All rental requests are handled through the Climax dispatch centre in Newberg and the equipment is dispatched from the nearest rental depot. Canadian orders, for example, are electronically transmitted to a rental centre in Edmonton that also serves as a Climax rental depot. The rental centre is also responsible for storing, shipping and refurbishing the rental machines. Climax also is exploring opportunities to open a rental depot in Eastern Canada.
There are many advantages of bringing the tools to the machining project, beyond the obvious one that some, like hydro dams, do not transport well. However, says Becker, “Our basic value proposition is still not that well understood. The concept of bringing the tool on site and doing the work there is one we continually have to reinforce. It makes sense to move the portable machine tool to the project site, rather than moving the big part to the tool.”
Baytaluke agrees. “Consider, for example, the cost of cranes, insurance and transportation. The portable machine tools mitigate a lot of risk and liability.”
Speed is also a big factor. One Climax case study describes how Hitachi Canadian Industries Ltd. in Saskatoon, SK, uses one of the portable machine tools to speed production: Hitachi was finding that moving wind turbine tower sections into its machine shop and mounting them on to stationary vertical boring mills to machine out-of-spec flanges was interfering with tight delivery schedules. It decided to purchase a Climax CM6000 circular mill, which it could bring to the tower sections indoors and outdoors. The mill can machine flanges from 6 ft to 16 ft (1.8-4.9 m) in diameter, to a surface flatness tolerance of 0.0004 in./ft (0.0333 mm/m), according to specifications provided by Climax.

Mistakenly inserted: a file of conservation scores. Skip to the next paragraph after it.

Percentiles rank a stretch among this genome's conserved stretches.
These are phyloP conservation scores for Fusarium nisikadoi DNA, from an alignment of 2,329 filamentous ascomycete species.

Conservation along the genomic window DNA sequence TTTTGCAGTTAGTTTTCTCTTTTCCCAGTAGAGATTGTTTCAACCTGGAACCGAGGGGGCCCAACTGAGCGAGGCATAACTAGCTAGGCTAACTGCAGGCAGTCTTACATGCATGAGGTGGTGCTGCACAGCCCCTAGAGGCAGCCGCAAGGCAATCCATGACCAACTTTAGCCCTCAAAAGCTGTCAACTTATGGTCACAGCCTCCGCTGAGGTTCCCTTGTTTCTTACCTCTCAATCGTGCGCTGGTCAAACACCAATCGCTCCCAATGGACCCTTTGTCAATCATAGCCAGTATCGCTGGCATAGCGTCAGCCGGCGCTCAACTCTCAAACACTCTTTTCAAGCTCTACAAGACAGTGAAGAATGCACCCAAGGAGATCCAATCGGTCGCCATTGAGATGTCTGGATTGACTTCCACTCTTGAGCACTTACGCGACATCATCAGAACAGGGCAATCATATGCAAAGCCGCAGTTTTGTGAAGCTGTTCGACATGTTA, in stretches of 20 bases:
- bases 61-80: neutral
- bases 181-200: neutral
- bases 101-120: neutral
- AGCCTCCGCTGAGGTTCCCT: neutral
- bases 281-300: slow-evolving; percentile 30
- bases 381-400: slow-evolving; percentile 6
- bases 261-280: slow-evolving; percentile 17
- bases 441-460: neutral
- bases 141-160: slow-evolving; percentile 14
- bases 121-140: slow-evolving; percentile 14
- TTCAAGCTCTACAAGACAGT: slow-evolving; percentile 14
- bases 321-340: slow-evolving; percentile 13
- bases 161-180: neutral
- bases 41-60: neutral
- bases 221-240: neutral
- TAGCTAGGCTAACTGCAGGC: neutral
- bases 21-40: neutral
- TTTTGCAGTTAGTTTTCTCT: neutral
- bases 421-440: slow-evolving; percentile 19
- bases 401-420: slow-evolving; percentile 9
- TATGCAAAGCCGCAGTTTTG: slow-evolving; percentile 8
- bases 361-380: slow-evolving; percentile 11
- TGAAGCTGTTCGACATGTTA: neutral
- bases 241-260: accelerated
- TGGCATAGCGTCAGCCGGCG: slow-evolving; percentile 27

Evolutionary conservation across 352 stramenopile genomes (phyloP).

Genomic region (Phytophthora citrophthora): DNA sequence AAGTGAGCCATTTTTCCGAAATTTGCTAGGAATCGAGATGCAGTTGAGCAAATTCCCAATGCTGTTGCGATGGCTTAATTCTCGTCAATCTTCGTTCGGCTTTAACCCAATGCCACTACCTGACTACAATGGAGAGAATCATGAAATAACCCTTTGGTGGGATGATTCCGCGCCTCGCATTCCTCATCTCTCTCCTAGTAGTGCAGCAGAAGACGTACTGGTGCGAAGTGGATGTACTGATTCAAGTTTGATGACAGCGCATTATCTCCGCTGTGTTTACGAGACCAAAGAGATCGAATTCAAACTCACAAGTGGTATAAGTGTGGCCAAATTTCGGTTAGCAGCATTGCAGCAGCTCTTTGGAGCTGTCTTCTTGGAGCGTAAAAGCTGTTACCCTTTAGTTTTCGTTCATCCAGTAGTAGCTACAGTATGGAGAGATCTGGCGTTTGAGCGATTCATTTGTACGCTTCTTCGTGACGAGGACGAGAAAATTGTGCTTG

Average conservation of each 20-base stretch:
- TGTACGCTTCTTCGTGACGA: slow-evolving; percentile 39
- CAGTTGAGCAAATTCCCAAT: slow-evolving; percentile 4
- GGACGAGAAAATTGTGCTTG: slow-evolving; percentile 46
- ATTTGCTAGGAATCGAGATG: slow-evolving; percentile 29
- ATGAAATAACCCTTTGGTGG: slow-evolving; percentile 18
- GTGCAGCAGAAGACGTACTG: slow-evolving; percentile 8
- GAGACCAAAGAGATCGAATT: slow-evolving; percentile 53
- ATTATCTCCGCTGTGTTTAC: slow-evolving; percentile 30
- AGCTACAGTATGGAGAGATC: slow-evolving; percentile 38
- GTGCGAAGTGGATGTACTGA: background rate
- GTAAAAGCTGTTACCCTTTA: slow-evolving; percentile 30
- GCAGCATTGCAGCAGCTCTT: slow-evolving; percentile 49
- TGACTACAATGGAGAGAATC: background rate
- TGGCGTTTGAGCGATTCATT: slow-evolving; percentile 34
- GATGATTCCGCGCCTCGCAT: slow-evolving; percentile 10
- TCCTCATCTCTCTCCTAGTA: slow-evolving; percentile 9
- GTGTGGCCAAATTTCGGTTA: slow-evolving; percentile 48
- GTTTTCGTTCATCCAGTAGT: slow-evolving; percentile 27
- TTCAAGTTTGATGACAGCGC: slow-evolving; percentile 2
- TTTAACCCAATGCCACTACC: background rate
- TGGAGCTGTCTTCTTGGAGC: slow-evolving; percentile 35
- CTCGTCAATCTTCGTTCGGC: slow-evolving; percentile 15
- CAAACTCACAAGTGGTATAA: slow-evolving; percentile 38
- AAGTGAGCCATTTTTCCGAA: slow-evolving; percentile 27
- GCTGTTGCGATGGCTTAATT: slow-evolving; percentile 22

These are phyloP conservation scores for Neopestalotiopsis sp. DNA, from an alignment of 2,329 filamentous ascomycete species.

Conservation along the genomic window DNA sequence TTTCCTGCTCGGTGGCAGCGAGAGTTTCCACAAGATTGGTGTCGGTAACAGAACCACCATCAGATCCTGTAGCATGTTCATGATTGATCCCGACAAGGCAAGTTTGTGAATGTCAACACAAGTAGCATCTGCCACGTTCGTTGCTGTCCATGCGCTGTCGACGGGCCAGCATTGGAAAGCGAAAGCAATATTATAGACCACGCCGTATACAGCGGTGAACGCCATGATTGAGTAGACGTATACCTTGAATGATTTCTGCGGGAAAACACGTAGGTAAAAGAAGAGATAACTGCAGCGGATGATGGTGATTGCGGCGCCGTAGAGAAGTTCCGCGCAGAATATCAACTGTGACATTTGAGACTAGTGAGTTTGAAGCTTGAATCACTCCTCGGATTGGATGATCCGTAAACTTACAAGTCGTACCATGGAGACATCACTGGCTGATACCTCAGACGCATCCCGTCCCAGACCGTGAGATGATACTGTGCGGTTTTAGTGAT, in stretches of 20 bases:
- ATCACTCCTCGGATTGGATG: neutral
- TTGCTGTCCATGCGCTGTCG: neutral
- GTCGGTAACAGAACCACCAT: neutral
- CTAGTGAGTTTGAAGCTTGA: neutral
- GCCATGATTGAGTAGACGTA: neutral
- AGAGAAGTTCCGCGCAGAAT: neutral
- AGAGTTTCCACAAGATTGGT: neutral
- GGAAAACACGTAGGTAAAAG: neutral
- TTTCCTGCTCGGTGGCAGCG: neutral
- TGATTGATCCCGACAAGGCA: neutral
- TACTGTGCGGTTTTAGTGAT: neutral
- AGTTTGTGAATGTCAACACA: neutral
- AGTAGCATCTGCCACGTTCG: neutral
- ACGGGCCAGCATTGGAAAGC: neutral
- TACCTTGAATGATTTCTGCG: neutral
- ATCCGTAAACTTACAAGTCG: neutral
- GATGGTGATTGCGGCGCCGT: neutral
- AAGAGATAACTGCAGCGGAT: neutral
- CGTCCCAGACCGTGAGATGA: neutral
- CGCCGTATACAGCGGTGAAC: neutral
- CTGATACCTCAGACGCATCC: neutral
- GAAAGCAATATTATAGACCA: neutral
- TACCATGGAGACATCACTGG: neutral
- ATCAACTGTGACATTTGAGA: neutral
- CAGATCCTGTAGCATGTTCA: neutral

Despite its size, the mill can be disassembled for efficient storage and then reassembled in about 60 minutes.
In this case, the CM6000 is braced inside the wind turbine tower section with jack screws, but other Climax tools are tack welded onto the project and then finely adjusted. “Rigidity of the equipment is important,” says Becker; the tools routinely machine to extremely fine tolerances. The Climax portable tools deliver the same quality as that of stationary tools, Becker says. “It is hard for people to realize this, but these are very sophisticated machines.”
Climax supports its product line with a regular schedule for training its customers. “The training facility is always busy. The most popular course is for bore welding and boring,” Becker says. Climax also holds a twice-yearly program in which it gives an overview of all five of its machine types in five days.
Climax uses feedback from companies like Weir to improve its tools. Baytaluke, who considers his machinists to be among the most innovative in the country, reports, “We have come up with some wild and wacky applications. We go well beyond published tolerances. Climax likes to keep in touch to find out what works and does not, and how to make their machines better.”
In the past three years, Climax has been focusing on making components more interchangeable among its tools. Otherwise, says Becker, the company is always on the lookout for new tools and applications. “There is not a day that a new idea for a portable machine does not cross my desk.” MRO
Carroll McCormick, senior contributing editor, is based in Montreal. He is the recipient of several awards for his writing in Machinery & Equipment MRO.